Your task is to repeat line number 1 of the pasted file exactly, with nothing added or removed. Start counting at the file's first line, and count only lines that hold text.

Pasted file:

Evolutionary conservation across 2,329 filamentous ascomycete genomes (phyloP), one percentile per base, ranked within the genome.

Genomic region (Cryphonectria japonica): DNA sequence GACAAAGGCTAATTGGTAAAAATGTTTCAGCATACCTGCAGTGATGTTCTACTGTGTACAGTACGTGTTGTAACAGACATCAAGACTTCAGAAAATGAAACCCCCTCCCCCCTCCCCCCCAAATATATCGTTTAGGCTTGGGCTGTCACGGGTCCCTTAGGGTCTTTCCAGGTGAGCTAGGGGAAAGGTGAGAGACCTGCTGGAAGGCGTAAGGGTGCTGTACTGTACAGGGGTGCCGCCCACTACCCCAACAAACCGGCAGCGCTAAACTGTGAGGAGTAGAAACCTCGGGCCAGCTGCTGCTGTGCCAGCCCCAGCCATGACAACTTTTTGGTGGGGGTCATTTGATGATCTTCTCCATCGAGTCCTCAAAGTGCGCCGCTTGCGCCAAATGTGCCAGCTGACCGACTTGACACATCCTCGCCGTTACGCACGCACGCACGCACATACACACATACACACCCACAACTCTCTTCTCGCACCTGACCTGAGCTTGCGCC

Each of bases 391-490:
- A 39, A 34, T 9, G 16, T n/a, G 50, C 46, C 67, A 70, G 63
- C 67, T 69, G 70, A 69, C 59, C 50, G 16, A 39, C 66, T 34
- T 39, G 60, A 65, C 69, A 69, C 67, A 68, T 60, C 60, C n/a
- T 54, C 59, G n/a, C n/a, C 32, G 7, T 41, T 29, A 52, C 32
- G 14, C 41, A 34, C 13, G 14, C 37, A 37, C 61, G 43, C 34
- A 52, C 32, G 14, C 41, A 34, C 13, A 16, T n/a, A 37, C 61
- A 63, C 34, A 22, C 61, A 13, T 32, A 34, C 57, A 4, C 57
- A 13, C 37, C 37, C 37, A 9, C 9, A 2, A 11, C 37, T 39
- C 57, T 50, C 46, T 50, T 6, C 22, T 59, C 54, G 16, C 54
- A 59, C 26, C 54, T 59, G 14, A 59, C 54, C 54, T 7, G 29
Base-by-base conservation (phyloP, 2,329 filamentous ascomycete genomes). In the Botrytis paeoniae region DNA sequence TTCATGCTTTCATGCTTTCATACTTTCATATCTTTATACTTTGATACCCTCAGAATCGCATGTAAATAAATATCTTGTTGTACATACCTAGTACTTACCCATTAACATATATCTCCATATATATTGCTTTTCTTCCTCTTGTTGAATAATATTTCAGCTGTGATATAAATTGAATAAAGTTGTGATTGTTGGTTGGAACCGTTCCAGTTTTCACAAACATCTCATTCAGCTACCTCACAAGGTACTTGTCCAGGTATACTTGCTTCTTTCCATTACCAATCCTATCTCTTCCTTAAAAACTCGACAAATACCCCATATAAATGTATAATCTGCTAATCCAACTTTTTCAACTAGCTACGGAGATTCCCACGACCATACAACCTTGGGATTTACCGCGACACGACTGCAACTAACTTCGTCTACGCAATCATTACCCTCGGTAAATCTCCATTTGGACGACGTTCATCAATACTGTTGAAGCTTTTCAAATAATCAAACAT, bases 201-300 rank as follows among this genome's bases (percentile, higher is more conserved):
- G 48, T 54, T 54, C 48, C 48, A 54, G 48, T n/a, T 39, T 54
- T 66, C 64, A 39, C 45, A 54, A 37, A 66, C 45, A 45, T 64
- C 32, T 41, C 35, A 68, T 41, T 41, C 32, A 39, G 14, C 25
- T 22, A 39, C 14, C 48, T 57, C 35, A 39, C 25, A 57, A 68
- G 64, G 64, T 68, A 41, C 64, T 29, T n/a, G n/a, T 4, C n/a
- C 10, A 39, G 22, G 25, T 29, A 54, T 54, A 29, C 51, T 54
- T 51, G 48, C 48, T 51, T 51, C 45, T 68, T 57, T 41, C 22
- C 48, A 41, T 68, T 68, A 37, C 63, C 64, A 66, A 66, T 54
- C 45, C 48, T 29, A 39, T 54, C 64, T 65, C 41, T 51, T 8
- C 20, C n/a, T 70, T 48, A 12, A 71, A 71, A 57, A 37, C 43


Evolutionary conservation across 2,329 filamentous ascomycete genomes (phyloP), one percentile per base, ranked within the genome.